Criticism–4 Types and How to Survive Them

Wizard of Oz

(Also published in OmTimes.com take link to see it there)
Out of the blue―BLAMO!―someone CRITICIZES us. It’s unexpected and hurtful, and it’s personal, or at least if feels that way.
What do we do?

We want to defend ourselves, or punish the offender. Maybe a well-aimed insult. But if this is a friend, colleague, boss, or family member, we might not want to burn that bridge. Where does that leave us? How do we navigate the tricky waters of criticism?

The next few moments are crucial to our continued relationship with that person.

4 CRITICISMS & What we cab do to survive them:

1. The “What was THAT about?” Criticism― We had no idea it was coming and sure didn’t expect it from this person. So it’s good to stay calm and listen to what’s being said. Perhaps that person isn’t great at sharing her thoughts and just stumbled. Reaction: It might be good to walk away, take a few calming breathes, and then ask questions for clarity. We don’t need to be destroyed by it and there could be some gems there that we don’t want to miss out on. See it as an amazing growth opportunity.

2. The “I SEE you and EXPECT This” Criticism—This criticism isn’t a surprise. We know this person and she does this to us every chance she gets. Reaction: Assuming we didn’t earn her loathing, we need to be able to shrug this stuff off. Keep calm and walk away. This person doesn’t need our energy.

3. The “Uh-oh, I needed to know that” Criticism―This might come from anyone, a friend, a colleague, a boss, even a stranger. But this is something that we probably didn’t know we needed to know. Maybe we always frown at people when we’re talking to them. Who doesn’t find that off-putting?! Or maybe we’ve been extra cranky lately and lashing out at people. Reaction: Whatever it is that we needed to know, we need to be gracious to the deliverer. This was probably as hard for her to tell us as it was for us to hear.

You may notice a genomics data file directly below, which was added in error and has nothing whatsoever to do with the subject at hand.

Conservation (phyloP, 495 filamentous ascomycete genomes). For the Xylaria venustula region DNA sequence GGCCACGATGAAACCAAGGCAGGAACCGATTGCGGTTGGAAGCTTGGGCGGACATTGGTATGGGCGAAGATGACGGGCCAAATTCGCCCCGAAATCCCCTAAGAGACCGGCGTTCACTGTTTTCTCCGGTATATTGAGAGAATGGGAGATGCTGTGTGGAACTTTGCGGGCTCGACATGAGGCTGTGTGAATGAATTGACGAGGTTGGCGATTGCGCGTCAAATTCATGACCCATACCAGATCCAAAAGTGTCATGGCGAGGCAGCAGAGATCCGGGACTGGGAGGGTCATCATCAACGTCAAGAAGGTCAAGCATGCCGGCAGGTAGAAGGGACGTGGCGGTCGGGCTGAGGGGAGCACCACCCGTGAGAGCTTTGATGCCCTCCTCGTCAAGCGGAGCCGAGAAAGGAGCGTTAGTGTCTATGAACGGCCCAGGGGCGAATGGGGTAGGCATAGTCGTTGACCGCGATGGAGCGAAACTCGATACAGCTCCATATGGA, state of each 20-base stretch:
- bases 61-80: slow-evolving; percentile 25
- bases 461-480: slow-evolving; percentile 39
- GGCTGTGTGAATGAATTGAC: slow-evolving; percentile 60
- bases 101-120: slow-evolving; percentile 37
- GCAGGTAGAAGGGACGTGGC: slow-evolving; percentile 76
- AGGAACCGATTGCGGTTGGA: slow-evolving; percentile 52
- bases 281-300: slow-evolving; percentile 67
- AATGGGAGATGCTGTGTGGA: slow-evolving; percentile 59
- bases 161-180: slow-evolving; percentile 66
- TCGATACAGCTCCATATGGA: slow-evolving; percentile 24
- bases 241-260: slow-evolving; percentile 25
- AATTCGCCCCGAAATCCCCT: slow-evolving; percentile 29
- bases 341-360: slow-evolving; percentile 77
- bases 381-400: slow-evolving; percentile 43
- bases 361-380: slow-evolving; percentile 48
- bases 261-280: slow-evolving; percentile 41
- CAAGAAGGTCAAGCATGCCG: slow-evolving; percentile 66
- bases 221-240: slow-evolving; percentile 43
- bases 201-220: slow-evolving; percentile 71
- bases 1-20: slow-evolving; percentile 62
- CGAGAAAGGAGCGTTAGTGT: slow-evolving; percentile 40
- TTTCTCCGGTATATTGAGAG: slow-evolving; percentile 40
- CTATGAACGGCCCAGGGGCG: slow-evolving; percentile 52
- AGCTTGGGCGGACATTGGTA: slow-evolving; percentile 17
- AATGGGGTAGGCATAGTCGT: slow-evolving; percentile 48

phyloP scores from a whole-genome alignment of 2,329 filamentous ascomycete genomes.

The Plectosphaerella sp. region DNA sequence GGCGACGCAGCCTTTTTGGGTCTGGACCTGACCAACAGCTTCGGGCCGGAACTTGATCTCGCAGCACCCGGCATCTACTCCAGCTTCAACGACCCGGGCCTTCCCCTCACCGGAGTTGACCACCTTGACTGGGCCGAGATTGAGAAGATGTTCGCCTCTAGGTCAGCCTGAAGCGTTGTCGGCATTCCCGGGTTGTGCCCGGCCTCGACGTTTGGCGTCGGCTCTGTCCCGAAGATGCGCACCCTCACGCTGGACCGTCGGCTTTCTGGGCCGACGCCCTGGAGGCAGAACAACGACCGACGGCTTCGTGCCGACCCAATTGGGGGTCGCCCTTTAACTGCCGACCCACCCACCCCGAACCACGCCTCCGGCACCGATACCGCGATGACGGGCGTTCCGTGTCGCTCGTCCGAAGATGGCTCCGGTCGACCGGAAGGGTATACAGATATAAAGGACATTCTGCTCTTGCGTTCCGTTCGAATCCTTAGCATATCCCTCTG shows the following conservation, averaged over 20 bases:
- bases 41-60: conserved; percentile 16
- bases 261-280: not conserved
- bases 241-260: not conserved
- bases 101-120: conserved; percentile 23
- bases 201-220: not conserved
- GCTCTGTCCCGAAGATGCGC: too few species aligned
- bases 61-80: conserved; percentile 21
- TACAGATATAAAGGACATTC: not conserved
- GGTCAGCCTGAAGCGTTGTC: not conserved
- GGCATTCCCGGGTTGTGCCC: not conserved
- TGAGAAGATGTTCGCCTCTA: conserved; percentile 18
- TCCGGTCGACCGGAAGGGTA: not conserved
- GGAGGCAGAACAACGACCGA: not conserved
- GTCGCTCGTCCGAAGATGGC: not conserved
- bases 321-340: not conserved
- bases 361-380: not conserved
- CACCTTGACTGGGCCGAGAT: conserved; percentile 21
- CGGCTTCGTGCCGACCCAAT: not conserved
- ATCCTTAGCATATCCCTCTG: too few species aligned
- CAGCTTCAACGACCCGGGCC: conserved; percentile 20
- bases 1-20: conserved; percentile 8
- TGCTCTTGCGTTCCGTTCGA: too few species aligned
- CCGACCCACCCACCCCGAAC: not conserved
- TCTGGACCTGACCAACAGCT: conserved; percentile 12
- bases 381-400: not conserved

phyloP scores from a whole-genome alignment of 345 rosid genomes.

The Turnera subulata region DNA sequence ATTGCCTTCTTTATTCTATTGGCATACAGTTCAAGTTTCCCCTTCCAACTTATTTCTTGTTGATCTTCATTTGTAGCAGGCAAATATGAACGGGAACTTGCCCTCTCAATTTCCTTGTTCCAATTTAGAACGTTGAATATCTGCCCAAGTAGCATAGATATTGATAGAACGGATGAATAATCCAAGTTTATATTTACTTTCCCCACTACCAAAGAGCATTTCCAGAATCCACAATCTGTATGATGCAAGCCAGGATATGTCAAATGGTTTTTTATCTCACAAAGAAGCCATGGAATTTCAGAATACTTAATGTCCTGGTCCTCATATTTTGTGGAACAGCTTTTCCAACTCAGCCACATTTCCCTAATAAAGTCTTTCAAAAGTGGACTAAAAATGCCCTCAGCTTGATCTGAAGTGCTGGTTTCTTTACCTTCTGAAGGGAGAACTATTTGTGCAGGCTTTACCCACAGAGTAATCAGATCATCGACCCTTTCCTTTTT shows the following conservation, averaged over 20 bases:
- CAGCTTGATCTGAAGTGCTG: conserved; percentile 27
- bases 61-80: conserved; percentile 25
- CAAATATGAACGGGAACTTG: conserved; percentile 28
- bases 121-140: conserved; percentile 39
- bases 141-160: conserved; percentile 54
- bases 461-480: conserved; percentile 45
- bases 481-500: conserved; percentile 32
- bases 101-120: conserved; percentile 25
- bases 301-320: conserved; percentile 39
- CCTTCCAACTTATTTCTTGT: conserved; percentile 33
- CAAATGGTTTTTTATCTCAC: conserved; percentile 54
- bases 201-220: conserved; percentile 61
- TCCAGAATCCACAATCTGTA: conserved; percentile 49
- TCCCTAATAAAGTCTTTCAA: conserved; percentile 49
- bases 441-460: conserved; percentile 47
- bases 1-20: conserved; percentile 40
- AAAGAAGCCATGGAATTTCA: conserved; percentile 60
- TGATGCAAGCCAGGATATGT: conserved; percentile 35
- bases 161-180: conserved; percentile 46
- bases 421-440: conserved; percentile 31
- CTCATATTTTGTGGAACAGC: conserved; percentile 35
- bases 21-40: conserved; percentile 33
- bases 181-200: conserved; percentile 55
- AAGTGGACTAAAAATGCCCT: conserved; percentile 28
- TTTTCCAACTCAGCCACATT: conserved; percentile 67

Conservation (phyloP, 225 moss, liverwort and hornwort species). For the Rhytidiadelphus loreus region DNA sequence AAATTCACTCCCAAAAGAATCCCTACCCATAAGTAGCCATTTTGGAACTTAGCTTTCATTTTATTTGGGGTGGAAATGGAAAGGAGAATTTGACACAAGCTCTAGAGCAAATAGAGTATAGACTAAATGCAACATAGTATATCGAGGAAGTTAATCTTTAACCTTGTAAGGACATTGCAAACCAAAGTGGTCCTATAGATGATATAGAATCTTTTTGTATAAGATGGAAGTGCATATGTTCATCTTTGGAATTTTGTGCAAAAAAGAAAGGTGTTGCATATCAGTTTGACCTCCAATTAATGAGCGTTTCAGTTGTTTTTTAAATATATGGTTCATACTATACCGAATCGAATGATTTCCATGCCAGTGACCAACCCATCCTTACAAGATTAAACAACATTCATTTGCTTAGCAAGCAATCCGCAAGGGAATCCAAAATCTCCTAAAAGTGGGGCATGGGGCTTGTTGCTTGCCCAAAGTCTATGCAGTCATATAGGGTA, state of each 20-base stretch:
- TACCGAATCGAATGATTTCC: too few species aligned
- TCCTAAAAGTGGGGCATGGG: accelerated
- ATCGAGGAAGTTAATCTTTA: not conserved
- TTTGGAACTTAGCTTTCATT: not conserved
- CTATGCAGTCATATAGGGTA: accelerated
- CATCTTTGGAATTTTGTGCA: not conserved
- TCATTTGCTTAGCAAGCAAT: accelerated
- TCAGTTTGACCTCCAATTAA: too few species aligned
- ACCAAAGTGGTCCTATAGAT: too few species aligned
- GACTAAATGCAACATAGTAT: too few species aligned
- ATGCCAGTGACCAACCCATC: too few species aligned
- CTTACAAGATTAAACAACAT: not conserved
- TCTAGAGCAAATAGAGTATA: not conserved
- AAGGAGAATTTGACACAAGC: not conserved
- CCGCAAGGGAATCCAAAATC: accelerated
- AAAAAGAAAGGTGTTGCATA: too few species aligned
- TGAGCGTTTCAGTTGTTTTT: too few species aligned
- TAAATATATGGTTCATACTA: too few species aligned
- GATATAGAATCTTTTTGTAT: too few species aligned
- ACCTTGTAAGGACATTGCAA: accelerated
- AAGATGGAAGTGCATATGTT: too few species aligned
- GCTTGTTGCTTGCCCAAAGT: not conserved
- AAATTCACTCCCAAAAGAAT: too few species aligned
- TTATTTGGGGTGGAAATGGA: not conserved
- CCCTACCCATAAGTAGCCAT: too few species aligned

4. Public criticism—is ugly and unnecessary unless everyone involved is part of a political arena. Often times the purpose of this is to prove superiority in front of everyone else. Reaction: Time to have a talk with the perpetrator to discuss their goal for this type of attack. If they don’t want to play nice, apply #2!

For all these criticism types, it’s good to remember there could be a great piece of life-changing info buried in one. There’s a trick used in neuro-linguistic programming (NLP) we call Perceptual Positions.

First position is seeing the criticism from our own perception–that’s an ‘ouch.’ Second position is where we see things from the other person’s point of view–a little less ouchy. Third position is when we are able to step back and see both sides without having any emotional stuff in the mix. Okay, that’s doesn’t hurt and it’s interesting.

Let’s look at more closely at that criticism and move to the Third Position. Here we can take an objective point of view, as if we are seeing the conversation between two other people. As we do so, we notice HOW these two are talking to each other, their points of view, beliefs, goals and even motivation.

Now we get the big-picture view! And now we’re in a much better place to learn from the criticism and relationships are (we hope) salvaged. YAY, that person really does have our back!

They’re are probably as many types of criticism as there are ways to handle them. I’d love to hear from you on how you deal with criticisms that come your way!

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